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The PM4Web blog was born as an outlet to return knowledge back to the web development community. My goal is to share my experiences as a project manager from over the years in a manner which helps you succeed with your own projects.

02 October, 2008

Wireframes and Mockups - Part II

Techniques for creating polished UI mockups.

Part 2 focuses on tools for producing polished UI mockups. Part 1 is more concerned with lo-fi approaches such as pen and paper-based techniques.

Over the past few years I have been exposed to a number of techniques for preparing mockups. Each approach has its strengths and weaknesses, but generally the best method to use depends on the project at hand. I don’t have a single preferred approach, but choosing the most appropriate style to use at the time can be a tricky undertaking.

HTML mockups – with the advent of tools like Microsoft FrontPage and its successor Web Expression, anyone can make cool looking mockups, to the point where it seemed as though all that was left to do was hand over the HTML to the programmers, and they would take care of the rest.

HTML mockup

I’ve used FrontPage to make HTML mockups quite a bit in the past. Some analysts say its a very strong option for designs because it allows you to produce navigable HTML. From my experience, I don’t think its a good choice to use as a first draft system, it can be time consuming and lures you to distraction by unnecessary detail early on (i.e. making the design ‘look pretty’).

The biggest problem with HTML mockups is you have nowhere to put annotations (i.e. generally tech notes directed at programmers describing ‘under the hood’ functionality). As far as navigable mockups go, I’ve never found it to be a big issue with flat mockup structures. Generally people know where pages are going to go to, and in rare cases when a page is going to the wrong place, its nearly always a rudimentary task to direct it elsewhere.

There is one instance when a HTML mockup is appropriate straight away. This is when a complex new screen is being added to an already established interface. The reasons for this are beyond the scope of this article, but suffice it to say that experience has shown that its quicker then first creating a lo-fi version of the UI. One of the other great things about HTML mockups is that they’re easy to distribute to people.

Microsoft Visio – this is the tool I use at the moment for wireframes. It strikes a good balance between flexibility, professionalism, and speed. Visio is great for putting in tech notes without interfering with the wireframe itself, I generally put these in a sidebar to the right.

Visio wireframes

Visio interfaces come out looking nice and plain, which is what you want. It also has drop-in vector art for all the most common form controls you need (e.g. textboxes, radio buttons, etc).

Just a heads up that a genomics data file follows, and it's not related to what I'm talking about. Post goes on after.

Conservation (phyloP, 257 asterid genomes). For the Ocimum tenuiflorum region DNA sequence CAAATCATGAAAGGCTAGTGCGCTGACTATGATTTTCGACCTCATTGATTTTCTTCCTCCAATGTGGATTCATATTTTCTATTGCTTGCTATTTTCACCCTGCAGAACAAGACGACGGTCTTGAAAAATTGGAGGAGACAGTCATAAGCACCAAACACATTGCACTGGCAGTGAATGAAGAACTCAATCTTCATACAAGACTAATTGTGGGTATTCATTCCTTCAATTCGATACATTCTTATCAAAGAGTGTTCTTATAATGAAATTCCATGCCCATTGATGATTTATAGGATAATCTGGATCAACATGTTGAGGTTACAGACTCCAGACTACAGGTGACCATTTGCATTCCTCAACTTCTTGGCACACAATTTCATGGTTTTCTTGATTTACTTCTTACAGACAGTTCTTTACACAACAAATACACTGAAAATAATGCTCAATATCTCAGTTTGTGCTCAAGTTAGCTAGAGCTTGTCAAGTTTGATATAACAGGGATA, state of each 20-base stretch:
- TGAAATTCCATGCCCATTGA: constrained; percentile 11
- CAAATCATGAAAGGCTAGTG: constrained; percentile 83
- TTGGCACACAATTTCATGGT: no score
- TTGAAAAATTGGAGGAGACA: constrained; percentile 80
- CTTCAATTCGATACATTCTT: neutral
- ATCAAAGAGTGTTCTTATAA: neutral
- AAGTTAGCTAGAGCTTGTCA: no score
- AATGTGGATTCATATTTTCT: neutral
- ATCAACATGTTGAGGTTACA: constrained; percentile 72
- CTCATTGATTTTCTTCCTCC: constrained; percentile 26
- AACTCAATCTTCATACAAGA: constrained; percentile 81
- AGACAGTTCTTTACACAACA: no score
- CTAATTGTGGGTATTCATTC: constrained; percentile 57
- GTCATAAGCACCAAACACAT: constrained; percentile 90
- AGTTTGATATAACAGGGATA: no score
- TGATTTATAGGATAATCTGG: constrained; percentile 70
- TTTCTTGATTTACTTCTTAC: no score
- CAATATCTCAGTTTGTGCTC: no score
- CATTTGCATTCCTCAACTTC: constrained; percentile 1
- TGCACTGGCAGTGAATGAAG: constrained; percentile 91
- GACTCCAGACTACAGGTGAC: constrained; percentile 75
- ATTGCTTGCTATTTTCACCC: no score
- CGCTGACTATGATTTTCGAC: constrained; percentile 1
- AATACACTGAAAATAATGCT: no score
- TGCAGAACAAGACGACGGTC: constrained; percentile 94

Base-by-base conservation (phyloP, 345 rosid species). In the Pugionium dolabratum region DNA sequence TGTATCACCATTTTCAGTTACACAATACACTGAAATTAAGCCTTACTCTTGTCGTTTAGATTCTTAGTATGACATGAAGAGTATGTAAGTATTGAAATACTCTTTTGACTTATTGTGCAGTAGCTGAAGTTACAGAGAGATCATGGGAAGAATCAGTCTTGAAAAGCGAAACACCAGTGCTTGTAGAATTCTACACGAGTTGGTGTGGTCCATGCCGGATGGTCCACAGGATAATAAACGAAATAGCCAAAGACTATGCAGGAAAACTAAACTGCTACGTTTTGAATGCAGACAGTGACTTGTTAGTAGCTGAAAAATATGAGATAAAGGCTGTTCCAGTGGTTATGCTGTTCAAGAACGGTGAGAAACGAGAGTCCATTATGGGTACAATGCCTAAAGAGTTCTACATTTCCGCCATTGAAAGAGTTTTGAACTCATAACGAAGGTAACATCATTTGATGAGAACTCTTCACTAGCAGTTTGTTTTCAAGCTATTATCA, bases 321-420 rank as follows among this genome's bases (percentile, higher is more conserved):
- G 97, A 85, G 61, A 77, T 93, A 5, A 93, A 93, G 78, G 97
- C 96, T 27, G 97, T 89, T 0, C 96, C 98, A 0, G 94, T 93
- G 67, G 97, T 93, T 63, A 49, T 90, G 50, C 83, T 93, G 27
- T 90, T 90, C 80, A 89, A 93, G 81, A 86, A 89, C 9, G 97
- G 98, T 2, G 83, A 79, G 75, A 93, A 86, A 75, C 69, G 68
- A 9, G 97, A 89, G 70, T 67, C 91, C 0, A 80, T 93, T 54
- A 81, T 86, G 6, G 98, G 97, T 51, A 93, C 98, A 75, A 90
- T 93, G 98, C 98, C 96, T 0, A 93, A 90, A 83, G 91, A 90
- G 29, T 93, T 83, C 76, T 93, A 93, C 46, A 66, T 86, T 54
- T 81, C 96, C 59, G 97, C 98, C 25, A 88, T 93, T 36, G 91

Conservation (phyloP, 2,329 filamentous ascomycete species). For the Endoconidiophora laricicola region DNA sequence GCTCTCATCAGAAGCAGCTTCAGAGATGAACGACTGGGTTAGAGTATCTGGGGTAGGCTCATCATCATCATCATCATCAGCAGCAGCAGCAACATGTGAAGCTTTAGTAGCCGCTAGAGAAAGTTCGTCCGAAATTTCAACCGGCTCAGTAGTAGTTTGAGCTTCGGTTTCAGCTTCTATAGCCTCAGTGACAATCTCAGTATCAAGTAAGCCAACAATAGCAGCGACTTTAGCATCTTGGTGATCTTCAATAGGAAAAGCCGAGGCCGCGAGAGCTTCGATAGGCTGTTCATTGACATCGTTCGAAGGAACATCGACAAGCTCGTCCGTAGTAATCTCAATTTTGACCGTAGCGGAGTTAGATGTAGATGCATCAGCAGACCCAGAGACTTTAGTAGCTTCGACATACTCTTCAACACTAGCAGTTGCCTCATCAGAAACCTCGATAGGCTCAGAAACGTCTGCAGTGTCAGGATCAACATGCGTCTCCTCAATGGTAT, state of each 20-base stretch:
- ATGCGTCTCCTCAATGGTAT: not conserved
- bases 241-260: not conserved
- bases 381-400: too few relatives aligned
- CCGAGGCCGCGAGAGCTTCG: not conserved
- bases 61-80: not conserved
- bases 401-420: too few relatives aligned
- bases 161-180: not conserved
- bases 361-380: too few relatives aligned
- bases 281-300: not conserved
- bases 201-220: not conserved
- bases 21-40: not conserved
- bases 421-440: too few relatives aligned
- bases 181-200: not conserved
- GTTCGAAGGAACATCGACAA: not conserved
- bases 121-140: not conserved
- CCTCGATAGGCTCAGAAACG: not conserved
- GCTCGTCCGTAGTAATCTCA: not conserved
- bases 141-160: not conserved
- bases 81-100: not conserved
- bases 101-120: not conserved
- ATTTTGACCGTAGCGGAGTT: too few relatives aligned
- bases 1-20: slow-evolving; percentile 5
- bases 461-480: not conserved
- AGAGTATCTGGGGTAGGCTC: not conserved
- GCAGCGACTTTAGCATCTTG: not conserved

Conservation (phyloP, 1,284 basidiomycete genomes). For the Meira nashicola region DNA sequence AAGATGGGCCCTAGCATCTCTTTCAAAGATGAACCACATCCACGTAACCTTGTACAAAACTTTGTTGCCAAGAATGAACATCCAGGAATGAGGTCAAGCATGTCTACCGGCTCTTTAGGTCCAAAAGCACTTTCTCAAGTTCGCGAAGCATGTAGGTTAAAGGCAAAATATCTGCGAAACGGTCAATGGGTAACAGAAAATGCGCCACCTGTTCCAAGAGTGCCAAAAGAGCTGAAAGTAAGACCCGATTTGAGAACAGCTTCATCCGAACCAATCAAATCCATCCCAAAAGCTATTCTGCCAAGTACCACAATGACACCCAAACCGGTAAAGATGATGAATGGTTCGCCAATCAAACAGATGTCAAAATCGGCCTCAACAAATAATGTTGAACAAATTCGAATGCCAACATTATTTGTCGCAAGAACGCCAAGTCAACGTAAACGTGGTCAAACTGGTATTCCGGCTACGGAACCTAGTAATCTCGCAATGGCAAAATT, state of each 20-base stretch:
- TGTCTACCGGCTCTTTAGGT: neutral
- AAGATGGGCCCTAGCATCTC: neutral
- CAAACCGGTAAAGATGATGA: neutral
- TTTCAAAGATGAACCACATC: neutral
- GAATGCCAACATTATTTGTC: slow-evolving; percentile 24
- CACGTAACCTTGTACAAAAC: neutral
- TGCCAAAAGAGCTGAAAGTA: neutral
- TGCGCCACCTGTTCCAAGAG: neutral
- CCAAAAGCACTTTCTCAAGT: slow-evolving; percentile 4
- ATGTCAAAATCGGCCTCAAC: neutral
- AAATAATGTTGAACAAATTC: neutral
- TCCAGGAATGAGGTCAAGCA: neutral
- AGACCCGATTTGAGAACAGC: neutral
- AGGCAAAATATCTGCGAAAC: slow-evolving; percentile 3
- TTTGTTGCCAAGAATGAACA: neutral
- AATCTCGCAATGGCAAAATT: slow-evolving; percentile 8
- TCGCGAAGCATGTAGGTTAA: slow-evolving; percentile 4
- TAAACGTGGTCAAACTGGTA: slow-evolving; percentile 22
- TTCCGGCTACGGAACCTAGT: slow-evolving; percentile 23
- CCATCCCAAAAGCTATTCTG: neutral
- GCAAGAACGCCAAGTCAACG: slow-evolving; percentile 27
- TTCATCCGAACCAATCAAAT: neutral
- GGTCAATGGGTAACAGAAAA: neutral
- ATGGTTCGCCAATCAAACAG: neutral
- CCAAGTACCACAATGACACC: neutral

I find that Visio is well suited for use with clients and their custom web applications. The only fault I can find with Visio is its hard to distribute files, few people have Visio installed on their computers (especially clients), but this is easy to get around, I just print wireframes to PDF.

Photoshop – mainly used by graphic designers to create compelling visual layouts. The beauty of Photoshop is realism. This can be quite exciting since it creates a real buzz on a project, as though things are starting to shift from concept to reality.

Photoshop is best used for creating a single highly polished UI screen. For example, just the home page of a business website, or just the landing page of a web-based application. I have seen graphic designers produce every expected screen of a business website in Photoshop, this is totally unnecessary. The client will get what their website is going to look like from just the home page (i.e. it establishes what the overall look and feel of the website will be).

Photoshop mockup

The obvious short-coming of employing Photoshop is the skill required to use the program, it often takes years just to become proficient with the tool. Iterations can often be slower then other techniques, especially when a complex design with many layers is involved. On the plus side, distribution is a breeze since Photoshop can save image files which anyone can open (e.g. JPEG or PNG).

One of the perils of making wireframes which are seen by a client is the tendency to get distracted by cosmetic factors (e.g. client: “why is everything grey?”, “can we have that button in green?”, “that’s not our logo!”).

Generally what I do before designing anything is tell the client “I’m going to make some very rough mockups of how the screens will look. It wont be pretty, but at the moment we are trying to lock-down where buttons go, the general layout, etc”.

This is where methods like lo-fi prototyping or MS Excel can be helpful, because the screens can’t help but look hideous. The danger with mockups in HTML or Photoshop is that effort can be spent early on ‘making it pretty’. The problem with making things ‘look pretty’ at early stages is time gets wasted when iterative adjustments occur (which they will).

Iterations are the name of the game when designing a system, especially early on. If this is the case then you want to choose the approach which is going to allow you to churn out revisions at super-high speeds.

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